A number of high-profile names had been rumored as in contention for the part -- including Americans Jessica Chastain, Scarlett Johansson, Amanda Seyfried and Emma Stone. For her part, Chastain took herself out of contention over the weekend, telling reporters at a Sound Of Change concert, "No, that’s actually not true. I found out about the project online, but, yeah, there’s a lot of stuff out there."
The film focuses on Rodham's career as a young lawyer during President Richard Nixon's impeachment and, per THR, dealing with her "unresolved feelings for future president Bill Clinton."
While all these actresses have acting chops, most of them are too gorgeous. Mulligan keeps landing coveted roles like Daisy Buchanan because she impresses casting directors by coming in prepared with a take on her character; she's poised and mature beyond her 28 years. She's sharp. And beautiful, of course, but like Clinton, that's not what she's about.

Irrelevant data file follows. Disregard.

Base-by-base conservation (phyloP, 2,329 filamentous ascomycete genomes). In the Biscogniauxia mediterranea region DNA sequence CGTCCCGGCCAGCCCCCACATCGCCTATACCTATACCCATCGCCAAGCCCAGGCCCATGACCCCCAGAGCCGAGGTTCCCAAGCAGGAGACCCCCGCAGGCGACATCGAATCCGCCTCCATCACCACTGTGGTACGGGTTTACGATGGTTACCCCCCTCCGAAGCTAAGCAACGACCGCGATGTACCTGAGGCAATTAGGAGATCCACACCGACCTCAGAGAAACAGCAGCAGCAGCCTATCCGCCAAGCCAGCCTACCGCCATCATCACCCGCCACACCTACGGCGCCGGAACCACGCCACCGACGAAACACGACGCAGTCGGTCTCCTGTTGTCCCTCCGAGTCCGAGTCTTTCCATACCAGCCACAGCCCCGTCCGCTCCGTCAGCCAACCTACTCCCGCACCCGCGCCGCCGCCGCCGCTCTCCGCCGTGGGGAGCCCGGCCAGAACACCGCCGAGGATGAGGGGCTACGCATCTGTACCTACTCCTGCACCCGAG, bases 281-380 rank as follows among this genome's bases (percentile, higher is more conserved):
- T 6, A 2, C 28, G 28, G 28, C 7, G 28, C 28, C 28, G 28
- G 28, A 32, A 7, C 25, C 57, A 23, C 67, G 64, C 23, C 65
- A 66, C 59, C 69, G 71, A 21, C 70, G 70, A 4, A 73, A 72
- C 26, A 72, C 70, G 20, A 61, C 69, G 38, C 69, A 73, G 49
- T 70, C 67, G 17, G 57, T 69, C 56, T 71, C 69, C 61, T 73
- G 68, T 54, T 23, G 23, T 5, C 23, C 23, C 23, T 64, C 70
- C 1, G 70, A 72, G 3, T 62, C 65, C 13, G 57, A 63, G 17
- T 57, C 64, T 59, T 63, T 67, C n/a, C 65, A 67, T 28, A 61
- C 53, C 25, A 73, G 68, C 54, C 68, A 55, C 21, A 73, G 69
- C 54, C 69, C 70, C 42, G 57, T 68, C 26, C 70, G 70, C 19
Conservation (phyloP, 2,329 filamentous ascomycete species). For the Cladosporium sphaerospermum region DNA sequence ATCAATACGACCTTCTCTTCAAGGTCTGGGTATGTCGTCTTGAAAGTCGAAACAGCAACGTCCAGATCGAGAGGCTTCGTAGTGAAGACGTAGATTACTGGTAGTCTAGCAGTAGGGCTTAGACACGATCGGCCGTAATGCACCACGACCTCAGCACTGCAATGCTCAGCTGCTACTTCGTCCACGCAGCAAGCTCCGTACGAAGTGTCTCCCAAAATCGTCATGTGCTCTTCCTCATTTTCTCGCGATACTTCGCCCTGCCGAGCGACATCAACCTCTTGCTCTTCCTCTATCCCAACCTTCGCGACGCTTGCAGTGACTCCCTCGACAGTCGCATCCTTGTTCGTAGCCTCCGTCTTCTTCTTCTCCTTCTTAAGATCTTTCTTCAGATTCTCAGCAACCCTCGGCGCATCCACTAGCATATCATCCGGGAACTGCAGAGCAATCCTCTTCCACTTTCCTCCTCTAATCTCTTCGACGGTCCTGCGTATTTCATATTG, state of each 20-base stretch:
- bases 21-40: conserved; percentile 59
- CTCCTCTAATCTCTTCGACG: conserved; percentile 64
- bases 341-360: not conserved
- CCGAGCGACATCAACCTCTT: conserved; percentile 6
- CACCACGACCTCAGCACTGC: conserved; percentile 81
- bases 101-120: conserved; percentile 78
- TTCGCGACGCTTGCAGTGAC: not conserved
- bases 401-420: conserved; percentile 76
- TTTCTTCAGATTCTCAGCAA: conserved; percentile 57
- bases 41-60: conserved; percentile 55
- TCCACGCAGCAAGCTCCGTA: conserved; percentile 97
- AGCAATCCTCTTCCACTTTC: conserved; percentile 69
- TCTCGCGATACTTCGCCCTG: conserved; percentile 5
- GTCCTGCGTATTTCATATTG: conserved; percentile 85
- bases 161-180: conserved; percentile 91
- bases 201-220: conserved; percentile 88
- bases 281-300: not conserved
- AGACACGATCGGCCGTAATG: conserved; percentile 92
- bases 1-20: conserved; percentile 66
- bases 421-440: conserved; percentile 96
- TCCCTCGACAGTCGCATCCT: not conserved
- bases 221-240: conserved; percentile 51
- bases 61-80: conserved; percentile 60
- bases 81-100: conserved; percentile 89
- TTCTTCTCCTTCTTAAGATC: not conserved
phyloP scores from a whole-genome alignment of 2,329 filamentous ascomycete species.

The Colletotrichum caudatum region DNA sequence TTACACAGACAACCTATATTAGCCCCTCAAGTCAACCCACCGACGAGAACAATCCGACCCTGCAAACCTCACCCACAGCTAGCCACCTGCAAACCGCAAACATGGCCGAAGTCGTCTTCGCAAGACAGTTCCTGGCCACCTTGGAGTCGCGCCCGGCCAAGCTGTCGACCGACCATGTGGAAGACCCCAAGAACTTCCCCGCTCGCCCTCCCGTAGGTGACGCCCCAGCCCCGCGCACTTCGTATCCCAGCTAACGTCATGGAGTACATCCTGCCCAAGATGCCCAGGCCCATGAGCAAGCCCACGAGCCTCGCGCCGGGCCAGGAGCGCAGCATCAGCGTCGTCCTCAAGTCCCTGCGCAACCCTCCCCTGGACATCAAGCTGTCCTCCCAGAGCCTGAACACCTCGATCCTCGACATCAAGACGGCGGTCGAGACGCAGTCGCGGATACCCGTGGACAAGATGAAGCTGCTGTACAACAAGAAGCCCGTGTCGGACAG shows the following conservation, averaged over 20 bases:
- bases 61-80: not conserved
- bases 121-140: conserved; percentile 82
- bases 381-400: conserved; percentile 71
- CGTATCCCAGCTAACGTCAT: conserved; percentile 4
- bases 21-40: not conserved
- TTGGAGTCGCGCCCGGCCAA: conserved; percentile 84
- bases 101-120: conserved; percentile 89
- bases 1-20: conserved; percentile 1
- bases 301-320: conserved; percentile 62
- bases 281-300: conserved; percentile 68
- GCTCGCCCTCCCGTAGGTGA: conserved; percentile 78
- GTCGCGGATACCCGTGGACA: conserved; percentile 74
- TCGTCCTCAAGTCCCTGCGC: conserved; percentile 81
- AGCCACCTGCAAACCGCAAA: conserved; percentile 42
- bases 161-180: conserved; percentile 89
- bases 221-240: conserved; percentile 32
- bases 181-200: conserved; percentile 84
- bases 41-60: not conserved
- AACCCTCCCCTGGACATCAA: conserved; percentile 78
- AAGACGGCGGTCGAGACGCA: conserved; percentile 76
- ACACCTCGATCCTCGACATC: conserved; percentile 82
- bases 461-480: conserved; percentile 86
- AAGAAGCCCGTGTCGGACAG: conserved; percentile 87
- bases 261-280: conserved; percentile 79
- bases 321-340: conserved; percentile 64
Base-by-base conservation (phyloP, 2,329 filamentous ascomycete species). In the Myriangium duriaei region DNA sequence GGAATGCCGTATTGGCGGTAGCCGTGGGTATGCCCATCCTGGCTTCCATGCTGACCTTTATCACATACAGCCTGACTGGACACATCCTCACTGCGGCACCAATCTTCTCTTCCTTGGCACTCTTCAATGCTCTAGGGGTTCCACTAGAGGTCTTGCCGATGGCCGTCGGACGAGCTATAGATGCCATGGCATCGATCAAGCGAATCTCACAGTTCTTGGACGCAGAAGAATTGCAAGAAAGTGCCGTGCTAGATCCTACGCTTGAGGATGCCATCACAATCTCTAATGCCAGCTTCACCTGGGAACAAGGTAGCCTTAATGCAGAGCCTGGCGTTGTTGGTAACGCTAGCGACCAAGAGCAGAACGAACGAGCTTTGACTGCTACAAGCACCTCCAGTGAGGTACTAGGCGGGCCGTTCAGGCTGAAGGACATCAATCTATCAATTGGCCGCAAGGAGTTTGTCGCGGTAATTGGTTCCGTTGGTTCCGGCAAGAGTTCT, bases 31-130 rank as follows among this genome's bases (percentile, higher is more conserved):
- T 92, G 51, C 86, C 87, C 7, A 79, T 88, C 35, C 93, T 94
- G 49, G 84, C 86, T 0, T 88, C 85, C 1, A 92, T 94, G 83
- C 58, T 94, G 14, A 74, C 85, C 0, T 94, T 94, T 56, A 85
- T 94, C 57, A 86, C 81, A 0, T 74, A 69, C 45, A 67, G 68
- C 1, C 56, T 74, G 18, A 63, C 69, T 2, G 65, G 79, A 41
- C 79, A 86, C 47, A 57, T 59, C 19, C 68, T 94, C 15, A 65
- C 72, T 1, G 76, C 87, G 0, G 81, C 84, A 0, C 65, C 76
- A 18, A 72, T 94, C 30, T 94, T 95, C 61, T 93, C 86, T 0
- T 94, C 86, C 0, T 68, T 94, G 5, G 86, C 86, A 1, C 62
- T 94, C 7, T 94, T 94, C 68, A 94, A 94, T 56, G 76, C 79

On the other hand, I've never gotten out of my mind the little flip in Clinton's hip as she walked hand in hand with her husband onto the floor of the Democratic Convention the first time he was about to accept his party's nomination for president. Had they just had a clinch? Was this their crowning achievement? Probably a little of both.
Mulligan, who was nominated for an Oscar in 2010 for Lone Scherfig's "An Education," has enjoyed an up-and-up career path since then, recently starring in last month's global box office success "The Great Gatsby," along with the Coen brothers' buzzy Cannes crowdpleaser "Inside Llewyn Davis."